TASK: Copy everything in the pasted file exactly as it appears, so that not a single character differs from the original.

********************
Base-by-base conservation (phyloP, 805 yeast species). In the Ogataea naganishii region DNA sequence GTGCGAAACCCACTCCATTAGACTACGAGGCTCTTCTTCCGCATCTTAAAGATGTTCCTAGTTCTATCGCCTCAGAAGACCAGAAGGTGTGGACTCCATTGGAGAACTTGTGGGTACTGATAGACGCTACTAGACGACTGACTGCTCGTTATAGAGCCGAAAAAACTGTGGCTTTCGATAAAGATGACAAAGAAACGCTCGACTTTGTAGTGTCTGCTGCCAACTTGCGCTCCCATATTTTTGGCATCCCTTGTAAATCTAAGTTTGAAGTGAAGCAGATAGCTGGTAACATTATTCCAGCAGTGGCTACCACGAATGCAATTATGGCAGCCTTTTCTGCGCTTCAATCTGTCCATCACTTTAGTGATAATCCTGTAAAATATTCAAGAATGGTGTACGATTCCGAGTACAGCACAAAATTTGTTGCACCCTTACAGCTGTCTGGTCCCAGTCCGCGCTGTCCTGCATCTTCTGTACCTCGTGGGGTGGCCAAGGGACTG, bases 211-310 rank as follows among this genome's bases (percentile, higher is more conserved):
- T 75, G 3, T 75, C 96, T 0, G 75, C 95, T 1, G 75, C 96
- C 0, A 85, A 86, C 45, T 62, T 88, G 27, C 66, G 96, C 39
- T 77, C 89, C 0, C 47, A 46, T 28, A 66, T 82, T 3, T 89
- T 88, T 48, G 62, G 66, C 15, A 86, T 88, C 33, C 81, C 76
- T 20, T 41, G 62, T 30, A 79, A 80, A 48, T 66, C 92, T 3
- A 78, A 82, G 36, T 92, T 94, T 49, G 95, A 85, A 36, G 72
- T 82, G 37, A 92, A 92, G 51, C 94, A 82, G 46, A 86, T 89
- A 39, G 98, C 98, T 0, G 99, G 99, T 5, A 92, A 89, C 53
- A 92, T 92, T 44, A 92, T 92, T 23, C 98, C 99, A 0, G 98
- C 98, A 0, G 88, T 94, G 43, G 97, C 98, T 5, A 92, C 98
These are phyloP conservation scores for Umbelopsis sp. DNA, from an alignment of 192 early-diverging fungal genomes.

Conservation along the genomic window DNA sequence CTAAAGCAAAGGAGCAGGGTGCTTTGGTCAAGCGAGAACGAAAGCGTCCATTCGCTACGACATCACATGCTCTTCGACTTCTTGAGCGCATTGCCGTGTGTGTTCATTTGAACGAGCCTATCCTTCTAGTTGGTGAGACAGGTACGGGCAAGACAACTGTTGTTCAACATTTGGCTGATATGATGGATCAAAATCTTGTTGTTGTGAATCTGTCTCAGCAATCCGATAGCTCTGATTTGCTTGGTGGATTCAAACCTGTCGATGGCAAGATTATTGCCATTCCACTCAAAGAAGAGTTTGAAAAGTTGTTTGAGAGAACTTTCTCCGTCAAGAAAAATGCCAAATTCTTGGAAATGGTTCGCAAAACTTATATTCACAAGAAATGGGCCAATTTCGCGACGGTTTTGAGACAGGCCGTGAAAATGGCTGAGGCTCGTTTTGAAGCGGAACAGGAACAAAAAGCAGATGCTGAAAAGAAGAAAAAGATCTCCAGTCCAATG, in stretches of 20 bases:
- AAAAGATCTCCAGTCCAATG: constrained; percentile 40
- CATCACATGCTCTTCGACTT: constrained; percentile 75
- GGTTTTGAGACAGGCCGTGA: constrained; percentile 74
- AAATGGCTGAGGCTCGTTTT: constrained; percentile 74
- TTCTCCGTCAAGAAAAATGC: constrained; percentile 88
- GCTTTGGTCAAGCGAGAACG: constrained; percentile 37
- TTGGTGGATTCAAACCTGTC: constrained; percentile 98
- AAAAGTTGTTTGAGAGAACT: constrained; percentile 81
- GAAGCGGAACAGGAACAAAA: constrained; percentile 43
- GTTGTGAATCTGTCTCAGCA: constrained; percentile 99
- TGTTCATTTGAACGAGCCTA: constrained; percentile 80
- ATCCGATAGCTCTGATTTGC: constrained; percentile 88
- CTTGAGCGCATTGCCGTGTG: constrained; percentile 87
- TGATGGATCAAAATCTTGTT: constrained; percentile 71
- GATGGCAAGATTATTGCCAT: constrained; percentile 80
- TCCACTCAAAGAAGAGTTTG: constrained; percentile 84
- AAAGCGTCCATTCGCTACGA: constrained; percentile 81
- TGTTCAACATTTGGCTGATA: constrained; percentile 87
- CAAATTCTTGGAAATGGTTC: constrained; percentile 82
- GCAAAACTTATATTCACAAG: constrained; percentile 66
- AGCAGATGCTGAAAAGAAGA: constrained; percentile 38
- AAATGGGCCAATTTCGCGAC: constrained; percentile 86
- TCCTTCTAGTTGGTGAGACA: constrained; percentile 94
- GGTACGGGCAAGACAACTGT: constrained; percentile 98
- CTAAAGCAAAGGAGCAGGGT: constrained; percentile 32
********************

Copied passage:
Base-by-base conservation (phyloP, 805 yeast species). In the Ogataea naganishii region DNA sequence GTGCGAAACCCACTCCATTAGACTACGAGGCTCTTCTTCCGCATCTTAAAGATGTTCCTAGTTCTATCGCCTCAGAAGACCAGAAGGTGTGGACTCCATTGGAGAACTTGTGGGTACTGATAGACGCTACTAGACGACTGACTGCTCGTTATAGAGCCGAAAAAACTGTGGCTTTCGATAAAGATGACAAAGAAACGCTCGACTTTGTAGTGTCTGCTGCCAACTTGCGCTCCCATATTTTTGGCATCCCTTGTAAATCTAAGTTTGAAGTGAAGCAGATAGCTGGTAACATTATTCCAGCAGTGGCTACCACGAATGCAATTATGGCAGCCTTTTCTGCGCTTCAATCTGTCCATCACTTTAGTGATAATCCTGTAAAATATTCAAGAATGGTGTACGATTCCGAGTACAGCACAAAATTTGTTGCACCCTTACAGCTGTCTGGTCCCAGTCCGCGCTGTCCTGCATCTTCTGTACCTCGTGGGGTGGCCAAGGGACTG, bases 211-310 rank as follows among this genome's bases (percentile, higher is more conserved):
- T 75, G 3, T 75, C 96, T 0, G 75, C 95, T 1, G 75, C 96
- C 0, A 85, A 86, C 45, T 62, T 88, G 27, C 66, G 96, C 39
- T 77, C 89, C 0, C 47, A 46, T 28, A 66, T 82, T 3, T 89
- T 88, T 48, G 62, G 66, C 15, A 86, T 88, C 33, C 81, C 76
- T 20, T 41, G 62, T 30, A 79, A 80, A 48, T 66, C 92, T 3
- A 78, A 82, G 36, T 92, T 94, T 49, G 95, A 85, A 36, G 72
- T 82, G 37, A 92, A 92, G 51, C 94, A 82, G 46, A 86, T 89
- A 39, G 98, C 98, T 0, G 99, G 99, T 5, A 92, A 89, C 53
- A 92, T 92, T 44, A 92, T 92, T 23, C 98, C 99, A 0, G 98
- C 98, A 0, G 88, T 94, G 43, G 97, C 98, T 5, A 92, C 98
These are phyloP conservation scores for Umbelopsis sp. DNA, from an alignment of 192 early-diverging fungal genomes.

Conservation along the genomic window DNA sequence CTAAAGCAAAGGAGCAGGGTGCTTTGGTCAAGCGAGAACGAAAGCGTCCATTCGCTACGACATCACATGCTCTTCGACTTCTTGAGCGCATTGCCGTGTGTGTTCATTTGAACGAGCCTATCCTTCTAGTTGGTGAGACAGGTACGGGCAAGACAACTGTTGTTCAACATTTGGCTGATATGATGGATCAAAATCTTGTTGTTGTGAATCTGTCTCAGCAATCCGATAGCTCTGATTTGCTTGGTGGATTCAAACCTGTCGATGGCAAGATTATTGCCATTCCACTCAAAGAAGAGTTTGAAAAGTTGTTTGAGAGAACTTTCTCCGTCAAGAAAAATGCCAAATTCTTGGAAATGGTTCGCAAAACTTATATTCACAAGAAATGGGCCAATTTCGCGACGGTTTTGAGACAGGCCGTGAAAATGGCTGAGGCTCGTTTTGAAGCGGAACAGGAACAAAAAGCAGATGCTGAAAAGAAGAAAAAGATCTCCAGTCCAATG, in stretches of 20 bases:
- AAAAGATCTCCAGTCCAATG: constrained; percentile 40
- CATCACATGCTCTTCGACTT: constrained; percentile 75
- GGTTTTGAGACAGGCCGTGA: constrained; percentile 74
- AAATGGCTGAGGCTCGTTTT: constrained; percentile 74
- TTCTCCGTCAAGAAAAATGC: constrained; percentile 88
- GCTTTGGTCAAGCGAGAACG: constrained; percentile 37
- TTGGTGGATTCAAACCTGTC: constrained; percentile 98
- AAAAGTTGTTTGAGAGAACT: constrained; percentile 81
- GAAGCGGAACAGGAACAAAA: constrained; percentile 43
- GTTGTGAATCTGTCTCAGCA: constrained; percentile 99
- TGTTCATTTGAACGAGCCTA: constrained; percentile 80
- ATCCGATAGCTCTGATTTGC: constrained; percentile 88
- CTTGAGCGCATTGCCGTGTG: constrained; percentile 87
- TGATGGATCAAAATCTTGTT: constrained; percentile 71
- GATGGCAAGATTATTGCCAT: constrained; percentile 80
- TCCACTCAAAGAAGAGTTTG: constrained; percentile 84
- AAAGCGTCCATTCGCTACGA: constrained; percentile 81
- TGTTCAACATTTGGCTGATA: constrained; percentile 87
- CAAATTCTTGGAAATGGTTC: constrained; percentile 82
- GCAAAACTTATATTCACAAG: constrained; percentile 66
- AGCAGATGCTGAAAAGAAGA: constrained; percentile 38
- AAATGGGCCAATTTCGCGAC: constrained; percentile 86
- TCCTTCTAGTTGGTGAGACA: constrained; percentile 94
- GGTACGGGCAAGACAACTGT: constrained; percentile 98
- CTAAAGCAAAGGAGCAGGGT: constrained; percentile 32